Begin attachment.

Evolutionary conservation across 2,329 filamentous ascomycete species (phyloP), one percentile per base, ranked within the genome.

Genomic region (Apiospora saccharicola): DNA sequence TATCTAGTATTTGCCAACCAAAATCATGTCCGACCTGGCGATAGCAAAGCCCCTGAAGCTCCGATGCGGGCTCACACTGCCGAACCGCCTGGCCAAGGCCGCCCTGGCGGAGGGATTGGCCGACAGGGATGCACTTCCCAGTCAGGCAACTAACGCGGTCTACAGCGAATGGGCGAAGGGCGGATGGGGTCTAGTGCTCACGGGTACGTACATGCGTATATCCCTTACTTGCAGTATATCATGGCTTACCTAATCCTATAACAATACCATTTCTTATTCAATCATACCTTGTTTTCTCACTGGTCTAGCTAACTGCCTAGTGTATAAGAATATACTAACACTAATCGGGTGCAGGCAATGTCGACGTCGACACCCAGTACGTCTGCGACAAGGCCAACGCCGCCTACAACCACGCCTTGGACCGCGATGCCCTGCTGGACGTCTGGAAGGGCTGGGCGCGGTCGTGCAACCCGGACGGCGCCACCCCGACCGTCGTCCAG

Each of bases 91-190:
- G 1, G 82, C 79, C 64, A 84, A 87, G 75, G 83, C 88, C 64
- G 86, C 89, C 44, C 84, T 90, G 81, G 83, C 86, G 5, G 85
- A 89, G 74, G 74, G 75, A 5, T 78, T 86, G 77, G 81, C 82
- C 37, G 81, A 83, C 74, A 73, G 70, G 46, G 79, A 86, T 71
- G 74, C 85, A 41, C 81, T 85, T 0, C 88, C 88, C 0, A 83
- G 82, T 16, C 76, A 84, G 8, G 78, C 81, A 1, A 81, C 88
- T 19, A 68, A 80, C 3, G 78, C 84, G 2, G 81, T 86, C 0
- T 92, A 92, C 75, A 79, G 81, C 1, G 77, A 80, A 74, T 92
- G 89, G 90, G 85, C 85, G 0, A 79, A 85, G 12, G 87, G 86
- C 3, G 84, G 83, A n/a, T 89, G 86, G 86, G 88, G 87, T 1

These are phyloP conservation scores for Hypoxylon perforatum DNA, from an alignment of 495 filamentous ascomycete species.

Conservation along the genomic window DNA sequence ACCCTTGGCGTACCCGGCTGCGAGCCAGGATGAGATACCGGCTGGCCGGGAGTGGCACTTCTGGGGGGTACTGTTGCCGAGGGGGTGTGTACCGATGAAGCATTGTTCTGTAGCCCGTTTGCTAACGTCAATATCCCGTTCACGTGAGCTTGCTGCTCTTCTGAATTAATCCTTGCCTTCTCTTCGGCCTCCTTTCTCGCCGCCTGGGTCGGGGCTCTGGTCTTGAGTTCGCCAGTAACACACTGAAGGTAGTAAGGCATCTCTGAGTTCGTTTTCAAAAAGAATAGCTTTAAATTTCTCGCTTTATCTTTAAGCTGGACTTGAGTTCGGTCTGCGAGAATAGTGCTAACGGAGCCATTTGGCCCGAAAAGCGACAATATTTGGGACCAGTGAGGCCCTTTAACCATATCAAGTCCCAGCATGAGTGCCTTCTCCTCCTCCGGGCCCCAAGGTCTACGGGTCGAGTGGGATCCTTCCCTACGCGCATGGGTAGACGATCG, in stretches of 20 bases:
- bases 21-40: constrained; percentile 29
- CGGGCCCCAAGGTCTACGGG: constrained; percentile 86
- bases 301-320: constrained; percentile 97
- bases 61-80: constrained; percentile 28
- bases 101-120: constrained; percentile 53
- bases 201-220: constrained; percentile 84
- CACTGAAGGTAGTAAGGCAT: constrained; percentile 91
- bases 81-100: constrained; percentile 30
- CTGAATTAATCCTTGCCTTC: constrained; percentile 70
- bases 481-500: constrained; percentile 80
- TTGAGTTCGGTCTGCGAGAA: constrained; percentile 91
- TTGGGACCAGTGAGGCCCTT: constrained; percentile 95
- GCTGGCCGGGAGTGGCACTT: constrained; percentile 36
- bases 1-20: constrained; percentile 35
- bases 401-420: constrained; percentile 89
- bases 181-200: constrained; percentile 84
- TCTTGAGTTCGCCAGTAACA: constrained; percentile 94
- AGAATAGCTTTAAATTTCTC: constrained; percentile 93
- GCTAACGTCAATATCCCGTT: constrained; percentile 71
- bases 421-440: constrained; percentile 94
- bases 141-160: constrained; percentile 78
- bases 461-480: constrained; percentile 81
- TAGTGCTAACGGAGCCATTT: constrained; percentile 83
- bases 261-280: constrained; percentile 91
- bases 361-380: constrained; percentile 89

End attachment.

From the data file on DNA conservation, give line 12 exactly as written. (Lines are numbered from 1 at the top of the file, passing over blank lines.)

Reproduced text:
- G 89, G 90, G 85, C 85, G 0, A 79, A 85, G 12, G 87, G 86